Is There an Anti-Money Laundering (AML) Component to the Revision of the IRS EIN Process? was published by JD Supra on 6/25/19.
An EIN is also known as a Federal Entity Tax Identification Number (EIN) and is used to
identify a business entity such as a sole proprietorship, corporation, partnership, estate, trust, and other entities for tax filing and reporting purposes. An EIN can be obtained on line or via paper form by filing IRS Form SS-4. On March 27, 2019, IRS announced (IR-2019-58) that ONLY INDIVIDUALS that have a Taxpayer Identification Number (TIN) or a Social Security (SSN) number may act as the “Responsible Party” on an application for an Employer Identification Number (EIN). This means that after May 13, 2019, “entities” will no longer be able to apply for an EIN using their own EIN.
An EIN is needed when:
- Starting a new business
- Hiring employees
- Opening a bank account that requires an EIN for banking purposes
- Changing the legal character or ownership of an organization
- Purchasing an ongoing business
- Creating a trust
- Creating a pension plan as a plan as an administrator
- An Individual is a foreign person and needs an EIN to comply with IRS withholding regulations
- Acting as a withholding agent for taxes on non-wage income paid to an alien (individual, a corporation, or a partnership)
- You are a state or local agency, federal government unit or agency
- Forming a corporation
- Forming a partnership
- Administering an estate formed as a result of a person’s death
- Representing an estate that operates a business after the owner’s death
An EIN can be obtained on line or via paper form by filing IRS Form SS-4.
The Responsible Party
EIN applications must disclose the name and Taxpayer’s TIN or SSN of the true (natural person) principal officer, general partner, grantor, owner or trustor. IRS defines the Responsible Party as: “the person who ultimately owns or controls the entity or who exercises ultimate effective control over the entity. The person identified as the responsible party should have a level of control over, or entitlement to, the funds or assets in the entity that, as a practical matter, enables the person, directly or indirectly, to control, manage, or direct the entity and the disposition of its funds and assets. Unless the applicant is a government entity, the responsible party must be an individual (i.e., a natural person); not an entity”.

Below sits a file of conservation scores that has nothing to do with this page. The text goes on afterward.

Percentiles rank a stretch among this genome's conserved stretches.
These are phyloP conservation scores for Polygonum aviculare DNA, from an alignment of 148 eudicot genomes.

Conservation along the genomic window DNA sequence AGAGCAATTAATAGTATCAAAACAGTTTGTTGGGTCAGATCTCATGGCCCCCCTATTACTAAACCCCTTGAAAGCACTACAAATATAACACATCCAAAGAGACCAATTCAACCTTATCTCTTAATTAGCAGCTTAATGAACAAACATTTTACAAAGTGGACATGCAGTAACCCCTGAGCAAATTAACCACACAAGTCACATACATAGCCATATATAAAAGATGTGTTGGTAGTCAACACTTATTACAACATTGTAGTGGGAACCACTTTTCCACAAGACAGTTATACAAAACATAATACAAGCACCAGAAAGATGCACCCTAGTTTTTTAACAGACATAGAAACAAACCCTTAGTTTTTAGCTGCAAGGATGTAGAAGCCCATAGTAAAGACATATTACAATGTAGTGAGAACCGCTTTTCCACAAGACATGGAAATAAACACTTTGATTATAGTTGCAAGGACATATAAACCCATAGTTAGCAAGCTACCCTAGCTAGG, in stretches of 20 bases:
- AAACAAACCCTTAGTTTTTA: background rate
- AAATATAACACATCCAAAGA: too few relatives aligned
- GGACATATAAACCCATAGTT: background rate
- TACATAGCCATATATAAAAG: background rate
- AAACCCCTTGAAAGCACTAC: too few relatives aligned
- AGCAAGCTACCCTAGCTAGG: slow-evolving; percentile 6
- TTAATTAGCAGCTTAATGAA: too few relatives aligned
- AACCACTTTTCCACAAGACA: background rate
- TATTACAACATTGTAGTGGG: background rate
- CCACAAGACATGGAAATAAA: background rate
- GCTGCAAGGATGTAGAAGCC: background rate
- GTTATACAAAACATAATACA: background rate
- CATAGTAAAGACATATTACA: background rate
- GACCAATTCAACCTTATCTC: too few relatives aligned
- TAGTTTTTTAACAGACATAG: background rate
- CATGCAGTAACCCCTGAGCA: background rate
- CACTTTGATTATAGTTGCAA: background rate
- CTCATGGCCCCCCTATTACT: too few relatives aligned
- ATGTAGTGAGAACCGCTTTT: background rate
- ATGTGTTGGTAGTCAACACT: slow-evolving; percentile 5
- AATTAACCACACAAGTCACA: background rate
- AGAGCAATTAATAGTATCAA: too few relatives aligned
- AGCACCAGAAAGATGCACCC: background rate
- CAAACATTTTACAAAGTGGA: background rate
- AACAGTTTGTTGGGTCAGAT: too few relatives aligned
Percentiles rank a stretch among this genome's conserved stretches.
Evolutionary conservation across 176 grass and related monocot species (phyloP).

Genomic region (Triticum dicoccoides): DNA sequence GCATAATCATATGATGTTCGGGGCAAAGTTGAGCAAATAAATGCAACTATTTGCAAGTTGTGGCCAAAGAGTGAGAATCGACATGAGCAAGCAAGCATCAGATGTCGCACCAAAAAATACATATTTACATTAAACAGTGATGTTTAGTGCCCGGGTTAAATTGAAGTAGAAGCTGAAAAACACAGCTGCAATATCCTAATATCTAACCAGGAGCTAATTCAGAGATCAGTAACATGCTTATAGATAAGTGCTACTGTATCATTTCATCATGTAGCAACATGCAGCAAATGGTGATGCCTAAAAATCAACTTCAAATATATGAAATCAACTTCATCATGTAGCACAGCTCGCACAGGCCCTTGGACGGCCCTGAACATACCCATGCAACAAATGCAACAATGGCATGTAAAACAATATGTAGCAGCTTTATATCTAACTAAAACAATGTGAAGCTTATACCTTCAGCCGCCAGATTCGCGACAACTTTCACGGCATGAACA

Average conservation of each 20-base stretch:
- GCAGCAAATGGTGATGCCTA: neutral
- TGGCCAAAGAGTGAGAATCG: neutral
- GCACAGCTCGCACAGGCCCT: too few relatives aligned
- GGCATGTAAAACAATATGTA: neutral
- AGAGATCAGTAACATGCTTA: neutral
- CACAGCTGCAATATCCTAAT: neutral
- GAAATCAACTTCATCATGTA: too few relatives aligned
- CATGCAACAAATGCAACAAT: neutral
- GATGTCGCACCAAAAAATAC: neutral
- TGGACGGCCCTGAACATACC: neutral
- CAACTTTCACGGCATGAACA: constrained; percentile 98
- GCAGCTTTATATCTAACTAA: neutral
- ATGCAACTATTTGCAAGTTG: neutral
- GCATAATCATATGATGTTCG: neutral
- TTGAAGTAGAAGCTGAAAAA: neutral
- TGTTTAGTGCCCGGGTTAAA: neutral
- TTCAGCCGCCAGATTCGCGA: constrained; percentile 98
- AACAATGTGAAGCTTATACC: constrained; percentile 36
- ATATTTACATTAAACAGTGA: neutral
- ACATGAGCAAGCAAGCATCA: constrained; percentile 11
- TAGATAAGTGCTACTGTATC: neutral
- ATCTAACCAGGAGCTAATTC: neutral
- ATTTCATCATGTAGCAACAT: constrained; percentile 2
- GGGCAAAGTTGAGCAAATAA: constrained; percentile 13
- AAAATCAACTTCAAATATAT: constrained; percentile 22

- For Public Companies, the Responsible Party is the: (a) the principal officer, if the entity is a corporation; or (b) a general partner, if a partnership.
- For Tax-Exempt organizations, the Responsible Party is the “principal officer”.
- For Government Entities, the Responsible Party is the agency or agency representative in a position to legally bind the government entity.
- For Trusts, the Responsible Party is a grantor, owner, or trustor.
An “AML component” within the revision of the EIN process?
IRS states that this new requirement will provide greater security to the EIN process as well as provide a higher level of transparency. IRS’ Revised EIN process can also be viewed as a way for the IRS to further obtain Ultimate Beneficial Ownership (UBO) Disclosure information as it now requires the TIN or SSN of the Responsible Party. The U.S. Government is determined to enforce financial transparency and combat the misuse of companies used for engaging in illicit activities. This transparency push assists international financial industry/government partnerships with identifying UBOs during key events such as:
- Entity account openings at Financial Institutions.
- Entity formation.
- Transfers of entity ownership.
- Misusing the multi-faceted U.S. entity system for banking and tax haven purposes and other illicit activities by a foreign entity.
- Disguising the source of funds being deposited by a foreign entity into the U.S. banking system.
Don’t be a Victim of your own Making
The revised instructions for the EIN process narrow the definition of a Responsible Party to include only Individuals. The Responsible Party in the EIN process needs to submit an ITIN or SSN. As a result, the Individual’s identity will be revealed to the IRS. Consult a specialized tax advisor.